If I'm completely wrong and you're a 29-year-old with two kids, busting your hump to make your mortgage payment, keep looking for some franchise-boutique that employs hapless teenagers who are compelled to clean and do a passable job of adjusting your bike for single-digit-per-hour. But if you expect a rich, satisfying experience, I'd start down The Path. I did, and I don't regret it at all.

    In addition to the Park Blue Book, we also have University of Youtube, which will teach you how to construct & activate a small fission reactor if you use the right search terms.
    Quote Originally Posted by EvilWeasel View Post
    Well, if you are gonna carry a snapped frame all the way home. It might as well be light weight carbon fiber.

  10. #10
    5 Time Bike Path Champion chefxian's Avatar
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    Budget Bikes is very good but so is H/S Bikes. Ask for Rob, he is owner and they will take good care of you.
    [SIGPIC][/SIGPIC]

  11. #11
    SuperGimp TrojanHorse's Avatar
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    For some of what you want done I'd say... why?

    For the rest, you can check it yourself and if there's a problem take it in - no need to pay somebody $150 to tell you your bike is fine.

    If you're closer to 29 than 50 don't let that old man tell you what to do!

    If you're in fact closer to 50, he speaks wisdom.

  12. #12
    Ns1
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    Quote Originally Posted by calamarichris View Post
    If it's a major job, maybe price shouldn't be the overriding priority.


    I mean no offense at all, but I'm going to surmise that you are closer to 50 than to 25 years old.
    ...
    If I'm completely wrong and you're a 29-year-old with two kids, busting your hump to make your mortgage payment, keep looking for some franchise-boutique that employs hapless teenagers who are compelled to clean and do a passable job of adjusting your bike for single-digit-per-hour. But if you expect a rich, satisfying experience, I'd start down The Path. I did, and I don't regret it at all.

    Quote Originally Posted by TrojanHorse View Post
    For some of what you want done I'd say... why?


    For the rest, you can check it yourself and if there's a problem take it in - no need to pay somebody $150 to tell you your bike is fine.


    If you're closer to 29 than 50 don't let that old man tell you what to do!


    If you're in fact closer to 50, he speaks wisdom.

    I actually am 29; no kids, but 3 dogs. As to WHY, this is my daily driver and I feel bad that I haven't done any real maintenance to it in 2 years (except what I needed to do to keep it running). I'm trying to be more "serious" this year so I want the bike to be in top shape.

    I'm REALLY curious now: why do you guys think I'm 50!?!?
    Last edited by Ns1; 04-17-13 at 12:02 PM.

  13. #13
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    Quote Originally Posted by Ns1 View Post
    Velo charges $150, there's gotta be something else for less right?

    It's a Bianchi hybrid, probably 5 or so years old (2 years since I got it), never been serviced.
    2 years of regular riding? Then this is what is required:

    Both hubs have to be overhauled down to the bearings, including removing the freehub and degreasing and relubing. There is a good chance that the hub cones and balls are kaput, so have to be replaced.

    The chain is certainly finished, as are the chainrings and the cassette. If you had replaced the chain on a reasonable schedule, you might have extended the life of these, but a 2-year old chain has finished them off as well.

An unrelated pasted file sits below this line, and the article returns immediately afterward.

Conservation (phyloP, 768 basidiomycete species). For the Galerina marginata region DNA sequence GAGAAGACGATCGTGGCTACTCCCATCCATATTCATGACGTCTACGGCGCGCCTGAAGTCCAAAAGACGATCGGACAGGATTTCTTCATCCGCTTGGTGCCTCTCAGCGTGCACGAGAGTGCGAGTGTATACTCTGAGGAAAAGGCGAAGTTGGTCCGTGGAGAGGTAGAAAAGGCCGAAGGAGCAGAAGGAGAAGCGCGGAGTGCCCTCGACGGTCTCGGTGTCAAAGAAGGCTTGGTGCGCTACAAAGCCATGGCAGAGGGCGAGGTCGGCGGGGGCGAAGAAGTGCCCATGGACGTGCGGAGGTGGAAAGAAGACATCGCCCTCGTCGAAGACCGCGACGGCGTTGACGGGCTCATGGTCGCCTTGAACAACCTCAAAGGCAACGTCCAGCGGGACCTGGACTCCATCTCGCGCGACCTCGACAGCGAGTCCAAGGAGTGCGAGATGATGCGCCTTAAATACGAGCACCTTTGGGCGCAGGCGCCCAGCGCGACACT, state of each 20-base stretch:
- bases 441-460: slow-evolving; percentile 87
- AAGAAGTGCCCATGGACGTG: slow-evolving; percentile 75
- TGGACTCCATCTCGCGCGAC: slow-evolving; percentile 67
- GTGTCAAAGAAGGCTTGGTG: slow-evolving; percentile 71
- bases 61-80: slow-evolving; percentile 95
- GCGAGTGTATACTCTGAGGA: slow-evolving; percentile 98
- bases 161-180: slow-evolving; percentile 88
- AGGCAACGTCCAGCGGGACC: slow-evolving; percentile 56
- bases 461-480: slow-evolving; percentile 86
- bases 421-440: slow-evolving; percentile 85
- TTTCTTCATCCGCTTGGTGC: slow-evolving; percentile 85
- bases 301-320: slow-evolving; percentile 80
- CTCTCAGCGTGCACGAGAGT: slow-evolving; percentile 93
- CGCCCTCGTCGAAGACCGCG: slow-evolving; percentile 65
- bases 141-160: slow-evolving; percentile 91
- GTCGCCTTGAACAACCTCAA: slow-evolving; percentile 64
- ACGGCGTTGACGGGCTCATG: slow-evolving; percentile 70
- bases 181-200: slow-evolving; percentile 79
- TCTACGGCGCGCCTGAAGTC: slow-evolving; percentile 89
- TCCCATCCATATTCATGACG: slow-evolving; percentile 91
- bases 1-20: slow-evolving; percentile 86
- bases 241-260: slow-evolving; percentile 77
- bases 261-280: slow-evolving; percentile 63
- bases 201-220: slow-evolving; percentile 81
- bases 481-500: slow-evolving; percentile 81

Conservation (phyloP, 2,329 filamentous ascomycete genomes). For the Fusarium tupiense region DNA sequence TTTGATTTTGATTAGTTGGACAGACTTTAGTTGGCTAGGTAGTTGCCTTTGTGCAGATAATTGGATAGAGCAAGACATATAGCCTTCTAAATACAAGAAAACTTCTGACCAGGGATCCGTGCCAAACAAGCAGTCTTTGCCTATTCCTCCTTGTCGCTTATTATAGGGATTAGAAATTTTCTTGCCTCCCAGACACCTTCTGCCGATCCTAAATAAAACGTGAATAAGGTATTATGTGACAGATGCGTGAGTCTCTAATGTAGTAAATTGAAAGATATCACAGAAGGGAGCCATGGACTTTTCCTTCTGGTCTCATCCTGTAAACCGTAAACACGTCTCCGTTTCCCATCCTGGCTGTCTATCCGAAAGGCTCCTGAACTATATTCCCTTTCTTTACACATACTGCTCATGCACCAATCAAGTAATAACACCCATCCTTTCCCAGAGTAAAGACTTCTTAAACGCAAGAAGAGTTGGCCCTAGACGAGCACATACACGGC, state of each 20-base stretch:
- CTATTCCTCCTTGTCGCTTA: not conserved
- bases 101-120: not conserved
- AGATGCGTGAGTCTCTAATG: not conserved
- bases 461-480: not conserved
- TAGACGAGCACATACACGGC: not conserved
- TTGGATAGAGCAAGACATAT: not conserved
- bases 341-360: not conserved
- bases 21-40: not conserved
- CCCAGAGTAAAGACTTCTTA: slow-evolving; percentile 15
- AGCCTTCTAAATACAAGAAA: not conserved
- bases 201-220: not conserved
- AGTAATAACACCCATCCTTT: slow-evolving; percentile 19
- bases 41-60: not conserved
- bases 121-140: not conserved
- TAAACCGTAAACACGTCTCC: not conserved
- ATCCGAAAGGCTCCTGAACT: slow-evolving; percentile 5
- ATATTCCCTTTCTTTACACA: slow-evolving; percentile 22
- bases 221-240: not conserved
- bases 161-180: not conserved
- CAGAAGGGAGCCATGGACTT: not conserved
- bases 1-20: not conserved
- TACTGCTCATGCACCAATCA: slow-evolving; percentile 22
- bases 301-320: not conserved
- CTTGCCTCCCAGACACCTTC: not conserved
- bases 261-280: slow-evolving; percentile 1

The stem and seatpost have to be removed out of the frame and tested for seizing/corrosion.

    The headset has to be removed, degreased, relubed and reinstalled. The bottom bracket is probably a cartridge, so cannot be serviced. Run it till it dies, which for a commuter bikes is about 2-5 years.

    The wheel rims may have eroded through due to braking. I go through a set of rims every year. If the rims are kaput, then it may be cheaper to get a new set of wheels.

    Best case scenario: this will cost more than $150 - good luck.

  14. #14
    Ns1
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    ^^

    thanks, that is most certainly what I needed to know.

  15. #15
    Unobtanium-Based Lifeform calamarichris's Avatar
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    Quote Originally Posted by Ns1 View Post
    I'm REALLY curious now: why do you guys think I'm 50!?!?
    Apologies. I presumed incorrectly. To answer your question:

    ~Hybrid. Most guys your age have something to prove, and are therefore more likely to be riding carbon fiber with aerobars and a teardrop-helmet.
    ~Perfectionist. Old guys like to keep their bikes & motorbikes spotless and well-tuned. (Although in retrospect, you expect someone else to do this, so I shouldn't have assumed you were one of us.)
    ~Cheapskate. I spend a little freetime at Pacific Coast Cycles in Oceanside, and just about every single time I'm there, at least one decrepit, pot-bellied cheapskate comes in with a filthy, dilapidated, rustbucket expecting poor Chuck to clean it and turn it into a sleek, shining, titanium hoverbike for a buck and two bits. Never young guys, it's always some bitter old fart who grew up shining shoes for a penny apiece during the Great Depression.

    Are you being honest about your age here? 'Cause I've learned people aren't always honest about that on the internet...
    Last edited by calamarichris; 04-17-13 at 02:18 PM.
    Quote Originally Posted by EvilWeasel View Post
    Well, if you are gonna carry a snapped frame all the way home. It might as well be light weight carbon fiber.

  16. #16
    SuperGimp TrojanHorse's Avatar
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    Quote Originally Posted by Ns1 View Post
    I'm REALLY curious now: why do you guys think I'm 50!?!?
    50 is the new 30.

  17. #17
    Senior Member JTGraphics's Avatar
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    PM me I will show you how to do this stuff, I'm not in Burbank but south bay area setup a day then you'll know how to tackle this stuff yourself.
    It may not be fancy but it gets me were I need to go.
    http://www.jtgraphics.net/cyclist_bicycles.htm